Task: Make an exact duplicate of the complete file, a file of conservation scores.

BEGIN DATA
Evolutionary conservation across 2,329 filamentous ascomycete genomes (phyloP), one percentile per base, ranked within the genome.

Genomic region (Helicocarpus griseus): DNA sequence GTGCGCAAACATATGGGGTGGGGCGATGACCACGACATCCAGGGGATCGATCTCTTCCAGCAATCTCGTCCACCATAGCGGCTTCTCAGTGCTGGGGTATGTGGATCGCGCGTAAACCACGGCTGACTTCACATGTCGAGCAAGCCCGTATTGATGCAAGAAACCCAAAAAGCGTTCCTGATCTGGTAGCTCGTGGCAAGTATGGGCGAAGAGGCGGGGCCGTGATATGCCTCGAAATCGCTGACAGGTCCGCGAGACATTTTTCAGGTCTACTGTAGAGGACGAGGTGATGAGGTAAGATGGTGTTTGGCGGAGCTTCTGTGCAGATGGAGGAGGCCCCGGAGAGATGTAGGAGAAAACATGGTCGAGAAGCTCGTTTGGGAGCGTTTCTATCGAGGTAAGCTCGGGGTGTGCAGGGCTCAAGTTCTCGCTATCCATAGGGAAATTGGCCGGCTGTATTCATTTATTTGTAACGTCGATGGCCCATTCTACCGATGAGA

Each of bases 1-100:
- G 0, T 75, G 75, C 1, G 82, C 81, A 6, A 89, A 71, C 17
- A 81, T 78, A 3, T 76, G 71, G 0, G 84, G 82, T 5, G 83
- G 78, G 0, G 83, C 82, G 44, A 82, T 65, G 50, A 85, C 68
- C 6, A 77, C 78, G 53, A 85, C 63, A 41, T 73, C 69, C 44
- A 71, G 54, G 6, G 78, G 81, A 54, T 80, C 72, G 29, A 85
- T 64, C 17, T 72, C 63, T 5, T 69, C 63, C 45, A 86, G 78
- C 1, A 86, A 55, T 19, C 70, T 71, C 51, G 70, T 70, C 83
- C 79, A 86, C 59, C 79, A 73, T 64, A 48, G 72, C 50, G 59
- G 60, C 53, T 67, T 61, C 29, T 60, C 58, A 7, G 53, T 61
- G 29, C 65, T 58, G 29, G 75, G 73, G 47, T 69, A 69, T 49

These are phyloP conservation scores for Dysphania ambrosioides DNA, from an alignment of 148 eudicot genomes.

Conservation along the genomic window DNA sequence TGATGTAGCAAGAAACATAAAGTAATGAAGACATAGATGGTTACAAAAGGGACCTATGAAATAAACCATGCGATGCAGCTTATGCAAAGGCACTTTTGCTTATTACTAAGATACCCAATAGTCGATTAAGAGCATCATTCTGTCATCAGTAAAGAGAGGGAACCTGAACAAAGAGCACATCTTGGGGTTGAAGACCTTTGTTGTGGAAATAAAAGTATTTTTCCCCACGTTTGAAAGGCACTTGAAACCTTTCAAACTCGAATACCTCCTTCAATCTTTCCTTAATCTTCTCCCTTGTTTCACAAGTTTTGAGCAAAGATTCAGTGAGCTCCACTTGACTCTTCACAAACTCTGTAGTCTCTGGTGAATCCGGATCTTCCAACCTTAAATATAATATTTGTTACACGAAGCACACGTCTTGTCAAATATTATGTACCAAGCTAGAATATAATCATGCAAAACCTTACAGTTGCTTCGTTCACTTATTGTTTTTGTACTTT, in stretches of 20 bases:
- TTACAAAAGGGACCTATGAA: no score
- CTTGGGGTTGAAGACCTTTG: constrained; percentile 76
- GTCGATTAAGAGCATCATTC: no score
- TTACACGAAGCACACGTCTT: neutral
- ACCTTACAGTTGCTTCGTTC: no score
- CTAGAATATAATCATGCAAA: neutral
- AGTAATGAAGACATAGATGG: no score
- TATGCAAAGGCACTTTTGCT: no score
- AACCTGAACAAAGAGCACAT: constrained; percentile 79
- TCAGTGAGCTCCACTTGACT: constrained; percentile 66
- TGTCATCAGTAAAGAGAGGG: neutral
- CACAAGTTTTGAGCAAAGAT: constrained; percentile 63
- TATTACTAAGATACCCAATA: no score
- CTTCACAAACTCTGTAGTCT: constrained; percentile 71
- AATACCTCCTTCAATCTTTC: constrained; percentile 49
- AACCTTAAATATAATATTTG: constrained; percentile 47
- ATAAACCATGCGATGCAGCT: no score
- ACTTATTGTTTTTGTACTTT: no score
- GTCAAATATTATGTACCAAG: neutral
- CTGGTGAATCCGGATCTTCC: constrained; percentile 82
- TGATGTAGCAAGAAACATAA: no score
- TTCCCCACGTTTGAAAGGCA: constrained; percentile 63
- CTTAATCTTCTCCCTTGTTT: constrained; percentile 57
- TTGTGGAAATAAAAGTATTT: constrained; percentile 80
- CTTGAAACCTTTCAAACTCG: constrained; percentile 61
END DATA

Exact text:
Evolutionary conservation across 2,329 filamentous ascomycete genomes (phyloP), one percentile per base, ranked within the genome.

Genomic region (Helicocarpus griseus): DNA sequence GTGCGCAAACATATGGGGTGGGGCGATGACCACGACATCCAGGGGATCGATCTCTTCCAGCAATCTCGTCCACCATAGCGGCTTCTCAGTGCTGGGGTATGTGGATCGCGCGTAAACCACGGCTGACTTCACATGTCGAGCAAGCCCGTATTGATGCAAGAAACCCAAAAAGCGTTCCTGATCTGGTAGCTCGTGGCAAGTATGGGCGAAGAGGCGGGGCCGTGATATGCCTCGAAATCGCTGACAGGTCCGCGAGACATTTTTCAGGTCTACTGTAGAGGACGAGGTGATGAGGTAAGATGGTGTTTGGCGGAGCTTCTGTGCAGATGGAGGAGGCCCCGGAGAGATGTAGGAGAAAACATGGTCGAGAAGCTCGTTTGGGAGCGTTTCTATCGAGGTAAGCTCGGGGTGTGCAGGGCTCAAGTTCTCGCTATCCATAGGGAAATTGGCCGGCTGTATTCATTTATTTGTAACGTCGATGGCCCATTCTACCGATGAGA

Each of bases 1-100:
- G 0, T 75, G 75, C 1, G 82, C 81, A 6, A 89, A 71, C 17
- A 81, T 78, A 3, T 76, G 71, G 0, G 84, G 82, T 5, G 83
- G 78, G 0, G 83, C 82, G 44, A 82, T 65, G 50, A 85, C 68
- C 6, A 77, C 78, G 53, A 85, C 63, A 41, T 73, C 69, C 44
- A 71, G 54, G 6, G 78, G 81, A 54, T 80, C 72, G 29, A 85
- T 64, C 17, T 72, C 63, T 5, T 69, C 63, C 45, A 86, G 78
- C 1, A 86, A 55, T 19, C 70, T 71, C 51, G 70, T 70, C 83
- C 79, A 86, C 59, C 79, A 73, T 64, A 48, G 72, C 50, G 59
- G 60, C 53, T 67, T 61, C 29, T 60, C 58, A 7, G 53, T 61
- G 29, C 65, T 58, G 29, G 75, G 73, G 47, T 69, A 69, T 49

These are phyloP conservation scores for Dysphania ambrosioides DNA, from an alignment of 148 eudicot genomes.

Conservation along the genomic window DNA sequence TGATGTAGCAAGAAACATAAAGTAATGAAGACATAGATGGTTACAAAAGGGACCTATGAAATAAACCATGCGATGCAGCTTATGCAAAGGCACTTTTGCTTATTACTAAGATACCCAATAGTCGATTAAGAGCATCATTCTGTCATCAGTAAAGAGAGGGAACCTGAACAAAGAGCACATCTTGGGGTTGAAGACCTTTGTTGTGGAAATAAAAGTATTTTTCCCCACGTTTGAAAGGCACTTGAAACCTTTCAAACTCGAATACCTCCTTCAATCTTTCCTTAATCTTCTCCCTTGTTTCACAAGTTTTGAGCAAAGATTCAGTGAGCTCCACTTGACTCTTCACAAACTCTGTAGTCTCTGGTGAATCCGGATCTTCCAACCTTAAATATAATATTTGTTACACGAAGCACACGTCTTGTCAAATATTATGTACCAAGCTAGAATATAATCATGCAAAACCTTACAGTTGCTTCGTTCACTTATTGTTTTTGTACTTT, in stretches of 20 bases:
- TTACAAAAGGGACCTATGAA: no score
- CTTGGGGTTGAAGACCTTTG: constrained; percentile 76
- GTCGATTAAGAGCATCATTC: no score
- TTACACGAAGCACACGTCTT: neutral
- ACCTTACAGTTGCTTCGTTC: no score
- CTAGAATATAATCATGCAAA: neutral
- AGTAATGAAGACATAGATGG: no score
- TATGCAAAGGCACTTTTGCT: no score
- AACCTGAACAAAGAGCACAT: constrained; percentile 79
- TCAGTGAGCTCCACTTGACT: constrained; percentile 66
- TGTCATCAGTAAAGAGAGGG: neutral
- CACAAGTTTTGAGCAAAGAT: constrained; percentile 63
- TATTACTAAGATACCCAATA: no score
- CTTCACAAACTCTGTAGTCT: constrained; percentile 71
- AATACCTCCTTCAATCTTTC: constrained; percentile 49
- AACCTTAAATATAATATTTG: constrained; percentile 47
- ATAAACCATGCGATGCAGCT: no score
- ACTTATTGTTTTTGTACTTT: no score
- GTCAAATATTATGTACCAAG: neutral
- CTGGTGAATCCGGATCTTCC: constrained; percentile 82
- TGATGTAGCAAGAAACATAA: no score
- TTCCCCACGTTTGAAAGGCA: constrained; percentile 63
- CTTAATCTTCTCCCTTGTTT: constrained; percentile 57
- TTGTGGAAATAAAAGTATTT: constrained; percentile 80
- CTTGAAACCTTTCAAACTCG: constrained; percentile 61